A Doll's House, by Henrik Ibsen

1539 WordsJun 22, 20187 Pages
The themes of “objecthood” and “feminine liberation” in Henrik Ibsen’s A Doll’s House as conveyed through the characterization of Torvald and Nora, diction, stage directions and structure in two integral scenes. Henrik Ibsen’s A Doll’s House conveys the story of a wife’s struggle to break away from the social norms of late nineteenth century middle class Europe. Throughout the play, Ibsen focuses on Nora’s characterization and experiences and thus this leads the reader to perceive her as the protagonist. On the other hand, her husband, Helmer – also referred to as Torvald, is revealed as the antagonist as the dialogue between him and Nora throughout the entire play portrays him as an authoritative figure and oppressor rather than a…show more content…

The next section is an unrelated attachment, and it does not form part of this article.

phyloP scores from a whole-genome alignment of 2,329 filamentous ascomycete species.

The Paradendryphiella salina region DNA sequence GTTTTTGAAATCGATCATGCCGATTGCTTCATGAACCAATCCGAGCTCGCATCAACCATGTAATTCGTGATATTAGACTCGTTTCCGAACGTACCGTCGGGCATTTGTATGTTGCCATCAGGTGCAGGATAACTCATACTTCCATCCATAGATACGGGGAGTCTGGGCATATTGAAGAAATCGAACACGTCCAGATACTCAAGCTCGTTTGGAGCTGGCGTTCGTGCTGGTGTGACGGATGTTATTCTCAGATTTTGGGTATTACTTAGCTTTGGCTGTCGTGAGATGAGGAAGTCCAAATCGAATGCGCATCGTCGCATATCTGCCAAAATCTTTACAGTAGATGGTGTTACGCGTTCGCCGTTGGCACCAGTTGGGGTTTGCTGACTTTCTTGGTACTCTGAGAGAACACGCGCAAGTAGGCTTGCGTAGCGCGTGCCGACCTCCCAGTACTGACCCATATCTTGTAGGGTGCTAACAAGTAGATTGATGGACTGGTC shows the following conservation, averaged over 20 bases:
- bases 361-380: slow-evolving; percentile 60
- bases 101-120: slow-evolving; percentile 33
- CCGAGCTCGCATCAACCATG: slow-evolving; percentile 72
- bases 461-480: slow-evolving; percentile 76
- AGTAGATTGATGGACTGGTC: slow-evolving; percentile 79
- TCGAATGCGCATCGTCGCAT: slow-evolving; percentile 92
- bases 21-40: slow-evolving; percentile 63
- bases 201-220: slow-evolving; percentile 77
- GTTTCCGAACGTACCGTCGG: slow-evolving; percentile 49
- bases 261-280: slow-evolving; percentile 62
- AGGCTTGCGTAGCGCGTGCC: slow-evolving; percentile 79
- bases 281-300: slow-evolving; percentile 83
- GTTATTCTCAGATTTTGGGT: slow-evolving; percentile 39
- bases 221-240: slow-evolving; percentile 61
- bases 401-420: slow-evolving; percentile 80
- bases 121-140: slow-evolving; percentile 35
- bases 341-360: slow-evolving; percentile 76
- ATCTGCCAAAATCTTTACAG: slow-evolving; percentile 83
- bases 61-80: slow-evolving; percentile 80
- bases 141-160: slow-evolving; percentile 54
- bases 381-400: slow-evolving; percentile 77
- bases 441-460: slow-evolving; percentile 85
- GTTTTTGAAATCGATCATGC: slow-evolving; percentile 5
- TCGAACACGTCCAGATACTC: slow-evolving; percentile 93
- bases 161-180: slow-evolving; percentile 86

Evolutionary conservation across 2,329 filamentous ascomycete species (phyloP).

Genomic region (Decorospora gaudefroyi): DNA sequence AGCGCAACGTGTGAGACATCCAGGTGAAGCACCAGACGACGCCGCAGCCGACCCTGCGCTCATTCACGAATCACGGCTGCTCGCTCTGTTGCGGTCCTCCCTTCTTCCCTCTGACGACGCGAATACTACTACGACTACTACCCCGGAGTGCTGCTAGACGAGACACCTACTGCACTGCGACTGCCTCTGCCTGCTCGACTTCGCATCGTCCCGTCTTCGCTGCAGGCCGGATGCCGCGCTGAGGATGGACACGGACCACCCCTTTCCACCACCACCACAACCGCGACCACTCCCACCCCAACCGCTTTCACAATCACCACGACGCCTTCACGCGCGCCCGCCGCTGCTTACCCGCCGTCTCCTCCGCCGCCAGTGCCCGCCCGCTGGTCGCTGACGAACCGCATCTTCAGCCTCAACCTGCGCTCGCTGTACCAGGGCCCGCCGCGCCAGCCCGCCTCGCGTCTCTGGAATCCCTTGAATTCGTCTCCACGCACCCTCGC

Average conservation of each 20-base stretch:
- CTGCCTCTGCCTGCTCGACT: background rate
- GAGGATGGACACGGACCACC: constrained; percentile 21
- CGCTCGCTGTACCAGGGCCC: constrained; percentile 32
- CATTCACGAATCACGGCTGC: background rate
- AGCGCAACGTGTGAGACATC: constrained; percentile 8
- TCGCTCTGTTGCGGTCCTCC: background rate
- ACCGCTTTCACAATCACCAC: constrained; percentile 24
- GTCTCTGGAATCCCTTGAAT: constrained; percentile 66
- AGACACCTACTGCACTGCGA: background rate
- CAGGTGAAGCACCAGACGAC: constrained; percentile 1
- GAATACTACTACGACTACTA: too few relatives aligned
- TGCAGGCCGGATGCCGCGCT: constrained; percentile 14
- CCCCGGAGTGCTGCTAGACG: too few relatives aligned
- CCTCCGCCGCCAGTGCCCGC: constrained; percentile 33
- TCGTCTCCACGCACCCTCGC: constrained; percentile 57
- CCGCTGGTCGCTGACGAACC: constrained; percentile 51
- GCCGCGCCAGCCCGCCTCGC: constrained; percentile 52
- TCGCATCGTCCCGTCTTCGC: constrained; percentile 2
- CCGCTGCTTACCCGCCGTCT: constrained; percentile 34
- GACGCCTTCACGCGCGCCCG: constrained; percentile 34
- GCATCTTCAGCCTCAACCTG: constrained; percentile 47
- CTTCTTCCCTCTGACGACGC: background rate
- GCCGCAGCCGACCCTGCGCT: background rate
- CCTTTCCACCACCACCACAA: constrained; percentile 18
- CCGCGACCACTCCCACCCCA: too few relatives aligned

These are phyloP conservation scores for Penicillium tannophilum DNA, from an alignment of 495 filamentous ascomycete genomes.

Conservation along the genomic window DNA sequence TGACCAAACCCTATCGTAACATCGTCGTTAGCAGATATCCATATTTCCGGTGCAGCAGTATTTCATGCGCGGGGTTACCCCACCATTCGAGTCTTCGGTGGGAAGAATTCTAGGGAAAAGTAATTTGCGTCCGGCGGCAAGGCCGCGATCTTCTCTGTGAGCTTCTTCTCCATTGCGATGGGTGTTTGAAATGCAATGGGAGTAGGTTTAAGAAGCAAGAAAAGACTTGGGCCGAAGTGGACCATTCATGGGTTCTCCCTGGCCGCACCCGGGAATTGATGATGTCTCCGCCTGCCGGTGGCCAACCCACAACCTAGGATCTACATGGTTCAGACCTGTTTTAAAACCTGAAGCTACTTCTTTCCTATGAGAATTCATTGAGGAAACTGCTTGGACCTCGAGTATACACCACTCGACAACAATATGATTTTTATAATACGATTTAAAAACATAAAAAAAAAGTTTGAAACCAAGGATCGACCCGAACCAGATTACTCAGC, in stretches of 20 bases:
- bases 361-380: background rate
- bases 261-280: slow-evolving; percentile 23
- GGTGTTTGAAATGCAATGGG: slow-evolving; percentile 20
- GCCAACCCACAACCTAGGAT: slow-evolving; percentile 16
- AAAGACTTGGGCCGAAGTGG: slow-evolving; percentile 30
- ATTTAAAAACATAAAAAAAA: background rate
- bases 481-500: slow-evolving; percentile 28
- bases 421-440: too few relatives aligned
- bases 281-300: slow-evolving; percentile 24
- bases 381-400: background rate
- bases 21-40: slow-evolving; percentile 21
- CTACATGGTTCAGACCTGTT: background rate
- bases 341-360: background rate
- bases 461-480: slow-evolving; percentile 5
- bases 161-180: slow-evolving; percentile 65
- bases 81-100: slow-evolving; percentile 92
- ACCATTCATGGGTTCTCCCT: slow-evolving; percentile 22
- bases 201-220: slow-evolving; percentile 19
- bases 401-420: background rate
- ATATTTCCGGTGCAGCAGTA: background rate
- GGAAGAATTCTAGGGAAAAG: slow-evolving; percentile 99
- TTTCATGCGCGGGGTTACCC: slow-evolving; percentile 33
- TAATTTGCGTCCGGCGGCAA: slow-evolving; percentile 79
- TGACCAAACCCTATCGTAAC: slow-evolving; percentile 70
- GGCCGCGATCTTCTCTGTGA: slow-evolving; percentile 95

In many instances he calls Nora by animal names, such as “skylark, little squirrel and featherbrain (Ibsen 148 )”, in a playful tone thus conjuring up an image of a master to animal or object relationship. As we read on further, it becomes evident, through Nora’s diction, two main aspects of her character. The first aspect is her conformity to the “master and object” relationship, revealed through her lack of protest against Torvald’s treatment of her: “Nora: Very well, Torvald, if you say so (Ibsen 149 )”. The other aspect of her character is her apparent childishness, revealed through her playful actions and tone of voice, and her lack of knowledge on the wise use of money: “Helmer: After New Year’s Day, yes – but there’ll be a whole quarter before I get paid/ Nora: Pooh, we can always borrow till then (Ibsen 148 )”. Interestingly, we observe a shift in Torvald’s tone of voice as he is conversing with Nora. This shift becomes apparent as Torvald begins to refer to Nora, no longer by belittling names but by her real name. This shift is significant as it illustrates a shift in status in Nora’s case from that of an object to that of Torvald’s equal. However despite the shift in Nora’s status, Torvald desperately tries to restore the relationship by reminding her of her inferiority as a woman of little education: “Helmer: Nora! (He goes to her and takes her playfully by the ear.), The same little scatterbrain (Ibsen 148 )”. By using derogatory

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